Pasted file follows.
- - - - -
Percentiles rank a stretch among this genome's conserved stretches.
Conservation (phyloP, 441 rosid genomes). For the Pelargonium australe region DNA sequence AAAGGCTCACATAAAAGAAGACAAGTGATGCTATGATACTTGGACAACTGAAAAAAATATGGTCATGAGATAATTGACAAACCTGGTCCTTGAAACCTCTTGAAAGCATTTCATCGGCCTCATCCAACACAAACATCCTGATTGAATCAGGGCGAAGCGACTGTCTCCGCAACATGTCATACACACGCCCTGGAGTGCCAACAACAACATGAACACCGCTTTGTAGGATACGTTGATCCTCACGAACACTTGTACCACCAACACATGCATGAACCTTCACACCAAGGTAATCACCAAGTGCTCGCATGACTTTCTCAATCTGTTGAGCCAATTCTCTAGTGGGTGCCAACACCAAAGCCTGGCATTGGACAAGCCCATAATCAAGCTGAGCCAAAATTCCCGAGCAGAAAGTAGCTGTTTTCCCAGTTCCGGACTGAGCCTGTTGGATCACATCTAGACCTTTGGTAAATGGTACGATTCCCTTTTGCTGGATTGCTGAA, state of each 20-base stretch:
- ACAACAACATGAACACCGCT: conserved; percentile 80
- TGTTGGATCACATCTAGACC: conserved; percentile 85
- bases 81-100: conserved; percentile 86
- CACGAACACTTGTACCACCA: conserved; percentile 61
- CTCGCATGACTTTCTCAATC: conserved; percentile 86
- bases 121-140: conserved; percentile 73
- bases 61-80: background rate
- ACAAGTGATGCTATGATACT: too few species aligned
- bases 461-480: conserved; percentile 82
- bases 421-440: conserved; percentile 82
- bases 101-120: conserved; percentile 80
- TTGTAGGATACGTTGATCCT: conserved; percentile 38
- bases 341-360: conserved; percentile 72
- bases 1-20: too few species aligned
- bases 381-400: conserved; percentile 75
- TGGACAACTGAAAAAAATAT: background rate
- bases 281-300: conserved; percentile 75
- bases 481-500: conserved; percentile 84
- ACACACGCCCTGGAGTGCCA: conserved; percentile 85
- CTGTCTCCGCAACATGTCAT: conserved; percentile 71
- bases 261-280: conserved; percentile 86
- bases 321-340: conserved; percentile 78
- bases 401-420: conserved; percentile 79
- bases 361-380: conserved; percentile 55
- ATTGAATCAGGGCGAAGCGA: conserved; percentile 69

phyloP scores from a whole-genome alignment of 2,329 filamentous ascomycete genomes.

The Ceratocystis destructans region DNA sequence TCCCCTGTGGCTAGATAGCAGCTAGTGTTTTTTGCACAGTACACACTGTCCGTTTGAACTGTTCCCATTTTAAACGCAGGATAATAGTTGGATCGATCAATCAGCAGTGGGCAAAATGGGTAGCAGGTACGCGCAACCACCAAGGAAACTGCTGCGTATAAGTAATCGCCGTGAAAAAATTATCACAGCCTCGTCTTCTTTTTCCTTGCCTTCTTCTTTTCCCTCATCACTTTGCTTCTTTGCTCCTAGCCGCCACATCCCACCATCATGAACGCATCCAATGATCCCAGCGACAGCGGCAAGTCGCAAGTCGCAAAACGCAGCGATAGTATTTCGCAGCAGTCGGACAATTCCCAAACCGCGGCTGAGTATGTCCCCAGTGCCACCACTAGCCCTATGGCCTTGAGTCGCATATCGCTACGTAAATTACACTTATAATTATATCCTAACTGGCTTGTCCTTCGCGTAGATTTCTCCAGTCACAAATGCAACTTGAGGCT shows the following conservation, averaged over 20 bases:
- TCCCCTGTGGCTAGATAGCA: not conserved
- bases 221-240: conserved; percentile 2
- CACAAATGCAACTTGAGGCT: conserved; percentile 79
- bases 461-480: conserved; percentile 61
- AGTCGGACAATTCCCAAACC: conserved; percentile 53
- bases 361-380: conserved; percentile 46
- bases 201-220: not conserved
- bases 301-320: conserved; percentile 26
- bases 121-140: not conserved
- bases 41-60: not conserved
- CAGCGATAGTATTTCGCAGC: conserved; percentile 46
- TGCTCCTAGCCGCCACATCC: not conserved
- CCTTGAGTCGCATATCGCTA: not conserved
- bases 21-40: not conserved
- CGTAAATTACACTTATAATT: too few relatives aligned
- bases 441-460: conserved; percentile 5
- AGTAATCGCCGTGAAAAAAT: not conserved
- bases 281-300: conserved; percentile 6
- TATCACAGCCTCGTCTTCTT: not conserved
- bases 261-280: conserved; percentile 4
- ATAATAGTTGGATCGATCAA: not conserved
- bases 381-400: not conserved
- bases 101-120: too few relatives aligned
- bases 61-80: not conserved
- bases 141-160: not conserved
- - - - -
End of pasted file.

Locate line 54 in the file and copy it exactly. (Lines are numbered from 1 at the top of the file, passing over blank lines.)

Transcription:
- bases 141-160: not conserved